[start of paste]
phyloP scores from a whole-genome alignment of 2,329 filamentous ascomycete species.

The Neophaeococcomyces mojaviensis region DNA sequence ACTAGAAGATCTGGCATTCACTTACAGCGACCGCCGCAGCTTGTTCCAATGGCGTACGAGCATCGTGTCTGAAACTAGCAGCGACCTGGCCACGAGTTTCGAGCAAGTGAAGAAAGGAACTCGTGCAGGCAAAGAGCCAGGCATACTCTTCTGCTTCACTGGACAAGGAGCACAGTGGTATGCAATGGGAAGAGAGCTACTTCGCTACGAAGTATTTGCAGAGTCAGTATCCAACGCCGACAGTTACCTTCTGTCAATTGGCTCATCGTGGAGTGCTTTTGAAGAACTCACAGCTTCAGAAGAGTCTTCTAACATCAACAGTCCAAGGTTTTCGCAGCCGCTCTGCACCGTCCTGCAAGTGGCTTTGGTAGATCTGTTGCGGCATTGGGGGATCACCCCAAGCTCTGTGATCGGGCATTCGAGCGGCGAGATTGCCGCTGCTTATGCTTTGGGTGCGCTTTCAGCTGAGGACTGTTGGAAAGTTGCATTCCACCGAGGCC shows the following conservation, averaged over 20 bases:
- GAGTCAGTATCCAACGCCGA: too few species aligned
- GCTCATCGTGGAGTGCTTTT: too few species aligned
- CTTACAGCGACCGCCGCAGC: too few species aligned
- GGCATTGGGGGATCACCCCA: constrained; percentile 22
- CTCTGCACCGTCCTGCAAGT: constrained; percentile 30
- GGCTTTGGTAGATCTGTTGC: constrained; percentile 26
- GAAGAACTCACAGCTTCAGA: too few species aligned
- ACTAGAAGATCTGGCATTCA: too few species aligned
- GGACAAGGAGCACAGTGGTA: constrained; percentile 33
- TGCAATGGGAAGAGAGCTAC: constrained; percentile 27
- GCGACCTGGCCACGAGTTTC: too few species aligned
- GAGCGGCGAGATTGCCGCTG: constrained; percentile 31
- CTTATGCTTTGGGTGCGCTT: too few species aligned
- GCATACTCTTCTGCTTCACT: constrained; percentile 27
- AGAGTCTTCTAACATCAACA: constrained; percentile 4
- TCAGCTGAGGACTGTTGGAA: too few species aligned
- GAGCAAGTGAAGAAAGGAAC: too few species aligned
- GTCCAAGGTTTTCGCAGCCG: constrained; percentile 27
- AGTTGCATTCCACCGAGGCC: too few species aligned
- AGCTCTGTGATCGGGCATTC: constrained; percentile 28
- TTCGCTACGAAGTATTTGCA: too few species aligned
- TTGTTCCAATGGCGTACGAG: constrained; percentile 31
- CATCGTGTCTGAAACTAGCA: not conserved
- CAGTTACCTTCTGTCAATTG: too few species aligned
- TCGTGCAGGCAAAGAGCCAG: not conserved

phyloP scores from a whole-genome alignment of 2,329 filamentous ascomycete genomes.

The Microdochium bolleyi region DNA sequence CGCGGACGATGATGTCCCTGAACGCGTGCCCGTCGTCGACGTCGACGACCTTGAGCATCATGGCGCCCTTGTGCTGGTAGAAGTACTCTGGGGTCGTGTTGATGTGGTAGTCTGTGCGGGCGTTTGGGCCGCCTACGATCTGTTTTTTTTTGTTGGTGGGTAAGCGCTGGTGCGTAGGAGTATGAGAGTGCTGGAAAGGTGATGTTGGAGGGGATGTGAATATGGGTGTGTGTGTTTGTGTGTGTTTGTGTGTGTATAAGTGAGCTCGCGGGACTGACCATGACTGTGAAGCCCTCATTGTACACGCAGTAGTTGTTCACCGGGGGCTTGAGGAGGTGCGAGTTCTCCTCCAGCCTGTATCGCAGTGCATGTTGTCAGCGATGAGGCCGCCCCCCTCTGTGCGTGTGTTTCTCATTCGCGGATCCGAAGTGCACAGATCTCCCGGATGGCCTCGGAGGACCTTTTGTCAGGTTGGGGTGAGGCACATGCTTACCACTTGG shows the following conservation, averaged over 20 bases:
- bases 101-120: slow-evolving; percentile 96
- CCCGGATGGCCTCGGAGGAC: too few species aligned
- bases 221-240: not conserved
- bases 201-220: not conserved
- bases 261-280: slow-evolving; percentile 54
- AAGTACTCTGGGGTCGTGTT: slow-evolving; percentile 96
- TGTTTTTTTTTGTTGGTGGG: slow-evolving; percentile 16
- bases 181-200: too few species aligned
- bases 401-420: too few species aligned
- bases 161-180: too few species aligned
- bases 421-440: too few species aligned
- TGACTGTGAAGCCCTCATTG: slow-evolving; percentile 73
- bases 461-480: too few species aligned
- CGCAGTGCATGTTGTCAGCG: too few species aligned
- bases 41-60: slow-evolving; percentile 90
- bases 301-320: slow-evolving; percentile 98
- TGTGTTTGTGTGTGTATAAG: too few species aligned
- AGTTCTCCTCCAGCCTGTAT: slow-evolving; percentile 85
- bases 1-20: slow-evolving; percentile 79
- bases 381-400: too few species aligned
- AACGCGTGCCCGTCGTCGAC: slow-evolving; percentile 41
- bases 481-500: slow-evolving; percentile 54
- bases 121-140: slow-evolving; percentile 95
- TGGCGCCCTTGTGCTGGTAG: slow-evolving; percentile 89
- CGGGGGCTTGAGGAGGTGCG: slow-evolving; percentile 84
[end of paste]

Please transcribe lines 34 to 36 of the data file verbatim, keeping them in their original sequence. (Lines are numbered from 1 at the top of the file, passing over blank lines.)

- bases 261-280: slow-evolving; percentile 54
- AAGTACTCTGGGGTCGTGTT: slow-evolving; percentile 96
- TGTTTTTTTTTGTTGGTGGG: slow-evolving; percentile 16